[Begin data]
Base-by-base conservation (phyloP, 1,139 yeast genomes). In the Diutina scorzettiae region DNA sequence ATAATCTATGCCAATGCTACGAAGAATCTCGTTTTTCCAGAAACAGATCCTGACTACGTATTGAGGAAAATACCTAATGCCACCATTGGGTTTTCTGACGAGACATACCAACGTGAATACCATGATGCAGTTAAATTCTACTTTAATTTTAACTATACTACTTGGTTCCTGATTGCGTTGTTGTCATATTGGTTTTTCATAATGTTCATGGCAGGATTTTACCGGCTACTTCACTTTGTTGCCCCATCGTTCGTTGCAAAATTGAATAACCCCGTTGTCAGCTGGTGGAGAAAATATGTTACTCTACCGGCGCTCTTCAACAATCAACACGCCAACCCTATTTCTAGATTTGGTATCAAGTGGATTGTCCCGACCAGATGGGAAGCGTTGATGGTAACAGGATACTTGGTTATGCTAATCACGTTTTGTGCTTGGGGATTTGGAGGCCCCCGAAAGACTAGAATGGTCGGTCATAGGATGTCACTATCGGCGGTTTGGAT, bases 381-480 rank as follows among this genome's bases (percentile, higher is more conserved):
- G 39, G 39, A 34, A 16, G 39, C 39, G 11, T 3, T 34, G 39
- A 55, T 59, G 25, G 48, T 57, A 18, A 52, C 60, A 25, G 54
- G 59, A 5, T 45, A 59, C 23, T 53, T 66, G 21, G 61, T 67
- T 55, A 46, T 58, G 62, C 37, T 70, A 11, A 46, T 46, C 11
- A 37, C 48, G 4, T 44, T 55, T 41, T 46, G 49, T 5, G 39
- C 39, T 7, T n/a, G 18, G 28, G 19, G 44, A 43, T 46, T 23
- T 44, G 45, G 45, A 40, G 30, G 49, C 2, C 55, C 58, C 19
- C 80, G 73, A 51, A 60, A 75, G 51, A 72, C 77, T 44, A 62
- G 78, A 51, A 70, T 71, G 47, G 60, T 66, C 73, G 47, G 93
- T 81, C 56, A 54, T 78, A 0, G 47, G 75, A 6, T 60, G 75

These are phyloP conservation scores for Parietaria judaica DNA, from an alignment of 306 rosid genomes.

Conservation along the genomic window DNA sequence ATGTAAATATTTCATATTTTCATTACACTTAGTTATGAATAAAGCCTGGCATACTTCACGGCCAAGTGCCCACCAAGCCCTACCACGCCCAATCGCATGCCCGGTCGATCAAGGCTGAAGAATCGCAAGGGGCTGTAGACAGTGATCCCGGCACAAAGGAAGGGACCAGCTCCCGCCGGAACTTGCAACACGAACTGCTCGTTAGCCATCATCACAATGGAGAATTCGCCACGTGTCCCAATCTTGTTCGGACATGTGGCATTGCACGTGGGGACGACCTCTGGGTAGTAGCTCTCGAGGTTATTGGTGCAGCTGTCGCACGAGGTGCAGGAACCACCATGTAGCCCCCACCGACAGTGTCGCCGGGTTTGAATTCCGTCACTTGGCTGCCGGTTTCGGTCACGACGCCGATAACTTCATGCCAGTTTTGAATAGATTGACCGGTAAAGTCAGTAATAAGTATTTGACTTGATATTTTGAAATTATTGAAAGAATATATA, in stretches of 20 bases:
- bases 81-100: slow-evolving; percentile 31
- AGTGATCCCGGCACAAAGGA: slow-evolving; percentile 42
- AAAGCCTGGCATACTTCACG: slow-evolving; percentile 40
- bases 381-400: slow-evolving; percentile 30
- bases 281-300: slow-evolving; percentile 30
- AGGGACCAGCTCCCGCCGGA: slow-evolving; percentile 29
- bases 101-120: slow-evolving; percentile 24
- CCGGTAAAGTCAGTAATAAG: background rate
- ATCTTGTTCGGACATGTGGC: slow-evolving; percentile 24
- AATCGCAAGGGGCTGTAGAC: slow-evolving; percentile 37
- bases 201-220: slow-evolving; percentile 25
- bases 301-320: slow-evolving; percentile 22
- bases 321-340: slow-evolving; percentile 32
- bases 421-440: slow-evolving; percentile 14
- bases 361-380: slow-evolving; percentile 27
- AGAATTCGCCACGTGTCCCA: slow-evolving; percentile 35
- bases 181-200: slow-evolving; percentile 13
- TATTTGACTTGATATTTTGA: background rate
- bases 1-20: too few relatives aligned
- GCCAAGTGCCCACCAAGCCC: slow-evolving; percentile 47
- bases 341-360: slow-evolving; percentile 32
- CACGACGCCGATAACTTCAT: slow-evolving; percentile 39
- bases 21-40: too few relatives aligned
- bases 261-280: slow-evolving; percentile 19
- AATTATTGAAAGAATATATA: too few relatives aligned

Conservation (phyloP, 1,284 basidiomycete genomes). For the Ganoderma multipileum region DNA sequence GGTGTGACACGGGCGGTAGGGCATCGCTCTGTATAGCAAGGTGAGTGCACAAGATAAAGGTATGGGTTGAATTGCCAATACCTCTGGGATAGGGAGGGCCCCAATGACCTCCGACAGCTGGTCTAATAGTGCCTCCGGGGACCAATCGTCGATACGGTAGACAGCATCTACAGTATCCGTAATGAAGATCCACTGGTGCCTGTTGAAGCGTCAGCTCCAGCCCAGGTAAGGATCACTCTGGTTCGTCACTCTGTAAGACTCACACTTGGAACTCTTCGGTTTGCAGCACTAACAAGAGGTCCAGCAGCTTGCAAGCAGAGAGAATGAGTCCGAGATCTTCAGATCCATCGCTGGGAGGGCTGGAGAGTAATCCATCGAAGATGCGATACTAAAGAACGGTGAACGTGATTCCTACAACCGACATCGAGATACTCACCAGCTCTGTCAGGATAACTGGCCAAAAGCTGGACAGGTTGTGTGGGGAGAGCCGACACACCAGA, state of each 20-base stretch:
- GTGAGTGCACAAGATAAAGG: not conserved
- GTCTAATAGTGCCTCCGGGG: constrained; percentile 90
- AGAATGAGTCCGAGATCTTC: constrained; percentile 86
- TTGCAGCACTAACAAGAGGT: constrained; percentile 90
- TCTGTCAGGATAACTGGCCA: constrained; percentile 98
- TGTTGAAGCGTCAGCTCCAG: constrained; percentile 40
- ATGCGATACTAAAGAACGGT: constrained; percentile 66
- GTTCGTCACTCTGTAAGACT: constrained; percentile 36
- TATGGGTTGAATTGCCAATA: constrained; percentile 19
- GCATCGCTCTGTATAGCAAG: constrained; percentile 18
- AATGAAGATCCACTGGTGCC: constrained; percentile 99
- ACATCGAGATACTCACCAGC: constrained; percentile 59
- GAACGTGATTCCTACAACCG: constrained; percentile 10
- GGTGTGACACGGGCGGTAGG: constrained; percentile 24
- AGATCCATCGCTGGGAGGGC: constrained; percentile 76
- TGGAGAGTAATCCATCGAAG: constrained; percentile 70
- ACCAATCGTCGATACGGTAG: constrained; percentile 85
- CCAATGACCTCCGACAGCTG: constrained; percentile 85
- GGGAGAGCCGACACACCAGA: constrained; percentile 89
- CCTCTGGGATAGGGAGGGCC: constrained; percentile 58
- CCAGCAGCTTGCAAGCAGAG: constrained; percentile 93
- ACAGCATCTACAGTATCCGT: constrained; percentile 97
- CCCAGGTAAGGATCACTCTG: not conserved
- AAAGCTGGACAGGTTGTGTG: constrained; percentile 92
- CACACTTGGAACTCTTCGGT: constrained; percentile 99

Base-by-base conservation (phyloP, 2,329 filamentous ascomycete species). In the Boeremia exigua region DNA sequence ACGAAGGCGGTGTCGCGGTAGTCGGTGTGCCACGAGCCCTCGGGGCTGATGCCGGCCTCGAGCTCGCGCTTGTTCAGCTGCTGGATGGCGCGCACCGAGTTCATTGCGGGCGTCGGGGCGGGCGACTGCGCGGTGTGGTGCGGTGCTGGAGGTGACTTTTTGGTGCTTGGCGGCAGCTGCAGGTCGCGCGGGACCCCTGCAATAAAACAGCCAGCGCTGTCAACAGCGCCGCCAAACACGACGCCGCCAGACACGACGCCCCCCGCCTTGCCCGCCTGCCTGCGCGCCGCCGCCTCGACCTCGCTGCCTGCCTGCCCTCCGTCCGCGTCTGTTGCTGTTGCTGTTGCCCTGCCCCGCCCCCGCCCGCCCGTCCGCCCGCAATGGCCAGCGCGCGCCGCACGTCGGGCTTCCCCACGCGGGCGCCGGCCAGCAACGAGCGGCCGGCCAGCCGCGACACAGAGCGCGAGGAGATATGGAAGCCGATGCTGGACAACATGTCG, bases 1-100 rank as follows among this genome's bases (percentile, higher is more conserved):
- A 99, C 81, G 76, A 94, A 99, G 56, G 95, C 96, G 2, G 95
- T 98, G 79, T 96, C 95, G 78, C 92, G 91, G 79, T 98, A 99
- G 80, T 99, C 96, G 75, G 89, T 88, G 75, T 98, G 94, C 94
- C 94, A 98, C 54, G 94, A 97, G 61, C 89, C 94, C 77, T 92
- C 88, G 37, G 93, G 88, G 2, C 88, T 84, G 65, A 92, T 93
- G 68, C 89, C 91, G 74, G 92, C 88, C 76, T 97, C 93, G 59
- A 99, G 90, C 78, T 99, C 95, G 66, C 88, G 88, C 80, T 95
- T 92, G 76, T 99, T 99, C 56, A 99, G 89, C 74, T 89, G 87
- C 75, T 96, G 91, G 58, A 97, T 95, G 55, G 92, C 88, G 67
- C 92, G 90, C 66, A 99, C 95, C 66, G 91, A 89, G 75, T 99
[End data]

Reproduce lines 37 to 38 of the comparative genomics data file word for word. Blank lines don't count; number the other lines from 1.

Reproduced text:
- bases 261-280: slow-evolving; percentile 19
- AATTATTGAAAGAATATATA: too few relatives aligned